Arizona employers may understand that discriminating against transgender employees could violate employment law. A transgender woman recently filed a lawsuit in the Middle District of North Carolina in December 2017 alleging that her former employer discriminated against her. The lawsuit claims that she was referred to as “it” and “thing” during her time with the company. It further claimed that she was terminated after making reports of the alleged harassment.
In her complaint, the woman said that she was offered advancement opportunities and was in good standing prior to transitioning. She started working for the company in 2004 and began adopting female characteristics, such as growing her hair longer and wearing makeup, in 2008. This allegedly led to poor marks in the employee’s personnel file. After the EEOC found that there was evidence of a hostile work environment, the agency tried to work out a solution with Sam’s Club. However, those efforts were unsuccessful.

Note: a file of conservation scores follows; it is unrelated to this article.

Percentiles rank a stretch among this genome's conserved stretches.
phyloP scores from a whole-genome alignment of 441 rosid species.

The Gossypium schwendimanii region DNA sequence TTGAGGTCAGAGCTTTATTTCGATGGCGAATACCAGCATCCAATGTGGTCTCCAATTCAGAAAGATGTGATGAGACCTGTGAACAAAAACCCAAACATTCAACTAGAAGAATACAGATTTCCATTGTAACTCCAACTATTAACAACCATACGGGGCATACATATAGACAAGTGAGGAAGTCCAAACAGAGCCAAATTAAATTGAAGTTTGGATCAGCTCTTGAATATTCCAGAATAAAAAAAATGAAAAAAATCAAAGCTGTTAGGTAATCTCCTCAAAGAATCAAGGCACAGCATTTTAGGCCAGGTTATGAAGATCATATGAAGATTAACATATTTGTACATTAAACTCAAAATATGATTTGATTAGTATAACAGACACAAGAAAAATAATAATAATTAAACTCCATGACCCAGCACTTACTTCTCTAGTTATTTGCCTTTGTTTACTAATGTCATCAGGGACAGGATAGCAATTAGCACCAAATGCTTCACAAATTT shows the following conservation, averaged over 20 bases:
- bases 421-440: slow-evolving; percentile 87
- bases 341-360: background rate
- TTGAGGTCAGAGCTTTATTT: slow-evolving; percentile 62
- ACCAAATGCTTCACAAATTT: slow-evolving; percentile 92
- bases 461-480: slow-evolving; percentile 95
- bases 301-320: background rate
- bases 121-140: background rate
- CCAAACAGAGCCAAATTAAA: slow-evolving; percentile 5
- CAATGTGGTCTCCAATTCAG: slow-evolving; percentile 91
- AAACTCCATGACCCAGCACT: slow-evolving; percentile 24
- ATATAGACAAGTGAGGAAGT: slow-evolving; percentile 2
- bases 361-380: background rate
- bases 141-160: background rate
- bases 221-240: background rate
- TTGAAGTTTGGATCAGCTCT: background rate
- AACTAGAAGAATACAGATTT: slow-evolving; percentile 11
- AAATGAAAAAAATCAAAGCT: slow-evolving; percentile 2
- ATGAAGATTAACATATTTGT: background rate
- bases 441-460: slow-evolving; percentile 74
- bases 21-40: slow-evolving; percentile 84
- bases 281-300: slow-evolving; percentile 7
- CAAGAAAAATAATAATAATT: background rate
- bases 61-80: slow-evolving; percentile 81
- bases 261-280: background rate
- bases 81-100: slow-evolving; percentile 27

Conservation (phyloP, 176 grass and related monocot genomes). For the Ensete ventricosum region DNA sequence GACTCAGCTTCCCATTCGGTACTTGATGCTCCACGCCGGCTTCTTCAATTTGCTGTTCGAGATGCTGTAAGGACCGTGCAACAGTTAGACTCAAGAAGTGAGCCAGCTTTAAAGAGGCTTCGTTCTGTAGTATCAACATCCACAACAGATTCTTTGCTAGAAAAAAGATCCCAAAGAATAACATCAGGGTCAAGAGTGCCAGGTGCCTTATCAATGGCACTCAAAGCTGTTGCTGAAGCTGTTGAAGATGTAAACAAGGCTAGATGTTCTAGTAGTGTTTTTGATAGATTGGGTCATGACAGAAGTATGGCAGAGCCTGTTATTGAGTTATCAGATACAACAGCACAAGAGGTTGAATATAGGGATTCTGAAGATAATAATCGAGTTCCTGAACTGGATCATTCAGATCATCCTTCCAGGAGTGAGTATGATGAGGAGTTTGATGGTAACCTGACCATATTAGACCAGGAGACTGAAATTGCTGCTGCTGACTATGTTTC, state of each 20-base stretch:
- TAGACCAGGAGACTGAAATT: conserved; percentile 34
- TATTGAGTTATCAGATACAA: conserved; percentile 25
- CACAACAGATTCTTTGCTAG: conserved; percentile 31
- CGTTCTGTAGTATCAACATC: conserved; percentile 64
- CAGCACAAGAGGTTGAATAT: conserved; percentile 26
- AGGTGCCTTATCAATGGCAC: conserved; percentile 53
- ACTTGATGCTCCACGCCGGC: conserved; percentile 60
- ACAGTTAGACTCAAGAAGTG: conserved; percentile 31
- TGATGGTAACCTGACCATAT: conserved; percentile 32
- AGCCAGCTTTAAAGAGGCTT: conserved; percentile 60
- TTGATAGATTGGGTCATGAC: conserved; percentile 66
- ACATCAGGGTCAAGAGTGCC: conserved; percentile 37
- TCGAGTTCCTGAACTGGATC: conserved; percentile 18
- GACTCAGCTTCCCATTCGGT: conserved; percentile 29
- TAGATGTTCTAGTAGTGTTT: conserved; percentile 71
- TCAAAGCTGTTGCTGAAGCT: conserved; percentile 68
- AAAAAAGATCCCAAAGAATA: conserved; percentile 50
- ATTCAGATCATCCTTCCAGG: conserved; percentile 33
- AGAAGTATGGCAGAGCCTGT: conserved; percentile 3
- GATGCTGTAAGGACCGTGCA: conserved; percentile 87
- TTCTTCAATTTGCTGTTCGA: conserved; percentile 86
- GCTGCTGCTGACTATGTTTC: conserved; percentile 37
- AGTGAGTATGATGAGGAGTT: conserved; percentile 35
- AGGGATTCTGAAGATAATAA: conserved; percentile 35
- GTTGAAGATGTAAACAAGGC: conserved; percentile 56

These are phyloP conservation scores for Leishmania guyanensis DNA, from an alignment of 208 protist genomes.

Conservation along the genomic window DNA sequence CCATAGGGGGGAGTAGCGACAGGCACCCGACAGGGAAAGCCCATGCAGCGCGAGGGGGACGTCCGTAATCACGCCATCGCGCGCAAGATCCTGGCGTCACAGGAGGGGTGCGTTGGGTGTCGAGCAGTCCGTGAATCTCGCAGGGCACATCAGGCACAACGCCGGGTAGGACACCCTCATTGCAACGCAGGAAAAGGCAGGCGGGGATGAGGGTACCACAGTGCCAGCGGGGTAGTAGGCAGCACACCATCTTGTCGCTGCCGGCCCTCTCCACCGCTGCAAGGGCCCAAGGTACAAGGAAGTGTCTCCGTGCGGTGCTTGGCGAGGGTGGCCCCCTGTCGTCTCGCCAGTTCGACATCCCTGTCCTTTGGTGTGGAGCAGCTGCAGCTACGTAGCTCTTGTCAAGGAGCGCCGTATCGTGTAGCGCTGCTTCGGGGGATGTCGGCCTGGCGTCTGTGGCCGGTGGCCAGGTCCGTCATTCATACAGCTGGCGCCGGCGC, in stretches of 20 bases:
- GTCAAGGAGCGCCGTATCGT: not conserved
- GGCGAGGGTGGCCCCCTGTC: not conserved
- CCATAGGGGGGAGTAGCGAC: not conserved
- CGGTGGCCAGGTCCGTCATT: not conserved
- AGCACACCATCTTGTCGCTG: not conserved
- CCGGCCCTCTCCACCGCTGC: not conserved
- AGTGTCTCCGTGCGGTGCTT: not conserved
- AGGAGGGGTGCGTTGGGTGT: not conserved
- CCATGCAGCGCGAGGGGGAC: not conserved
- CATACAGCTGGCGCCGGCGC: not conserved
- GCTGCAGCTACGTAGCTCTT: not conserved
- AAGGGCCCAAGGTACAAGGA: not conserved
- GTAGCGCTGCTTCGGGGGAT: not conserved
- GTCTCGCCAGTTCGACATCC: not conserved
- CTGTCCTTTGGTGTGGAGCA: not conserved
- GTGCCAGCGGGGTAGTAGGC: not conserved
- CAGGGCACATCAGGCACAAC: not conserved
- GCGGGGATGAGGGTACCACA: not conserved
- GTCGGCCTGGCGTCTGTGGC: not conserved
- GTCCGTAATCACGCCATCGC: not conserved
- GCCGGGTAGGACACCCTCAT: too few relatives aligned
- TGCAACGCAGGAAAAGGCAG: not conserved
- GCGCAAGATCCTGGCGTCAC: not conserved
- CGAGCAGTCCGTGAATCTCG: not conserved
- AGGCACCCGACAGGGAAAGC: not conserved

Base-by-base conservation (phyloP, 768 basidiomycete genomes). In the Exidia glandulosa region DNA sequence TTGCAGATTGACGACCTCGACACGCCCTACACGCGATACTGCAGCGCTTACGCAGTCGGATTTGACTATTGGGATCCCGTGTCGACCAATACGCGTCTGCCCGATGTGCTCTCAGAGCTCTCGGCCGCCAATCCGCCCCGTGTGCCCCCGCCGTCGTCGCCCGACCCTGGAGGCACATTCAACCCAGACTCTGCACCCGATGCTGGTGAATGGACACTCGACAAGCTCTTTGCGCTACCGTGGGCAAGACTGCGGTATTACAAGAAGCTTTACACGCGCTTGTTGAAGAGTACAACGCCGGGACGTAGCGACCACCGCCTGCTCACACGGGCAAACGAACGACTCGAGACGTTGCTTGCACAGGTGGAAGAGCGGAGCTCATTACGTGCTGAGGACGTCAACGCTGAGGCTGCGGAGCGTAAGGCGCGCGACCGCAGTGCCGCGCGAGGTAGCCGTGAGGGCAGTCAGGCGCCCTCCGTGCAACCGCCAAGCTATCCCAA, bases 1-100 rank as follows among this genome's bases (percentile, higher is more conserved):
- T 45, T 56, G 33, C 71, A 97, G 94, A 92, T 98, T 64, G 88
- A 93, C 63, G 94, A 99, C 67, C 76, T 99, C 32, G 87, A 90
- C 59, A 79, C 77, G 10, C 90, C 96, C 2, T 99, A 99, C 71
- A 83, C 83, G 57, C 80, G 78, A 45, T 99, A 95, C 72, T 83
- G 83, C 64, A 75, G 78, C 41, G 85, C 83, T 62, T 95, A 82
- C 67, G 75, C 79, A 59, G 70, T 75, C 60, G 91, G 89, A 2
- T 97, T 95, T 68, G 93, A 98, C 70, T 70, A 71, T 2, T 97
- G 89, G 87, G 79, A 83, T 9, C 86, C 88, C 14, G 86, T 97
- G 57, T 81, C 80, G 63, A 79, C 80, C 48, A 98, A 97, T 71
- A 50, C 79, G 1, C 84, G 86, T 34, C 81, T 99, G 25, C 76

In addition to the hostile workplace, the EEOC claims that her termination was an act of retaliation. Sam’s Club denies engaging in such activity. The lawsuit asks that the company enact policies that would offer greater protection and opportunities for those who are transgender. It also seeks compensatory, punitive and exemplary damages, but the exact amount was not specified in the complaint.
Those who face discrimination in the workplace may be entitled to financial and other forms of relief. An attorney could review a case to determine if an individual was exposed to a hostile workplace. Settlement talks may take place in an effort to resolve the matter prior to going to court.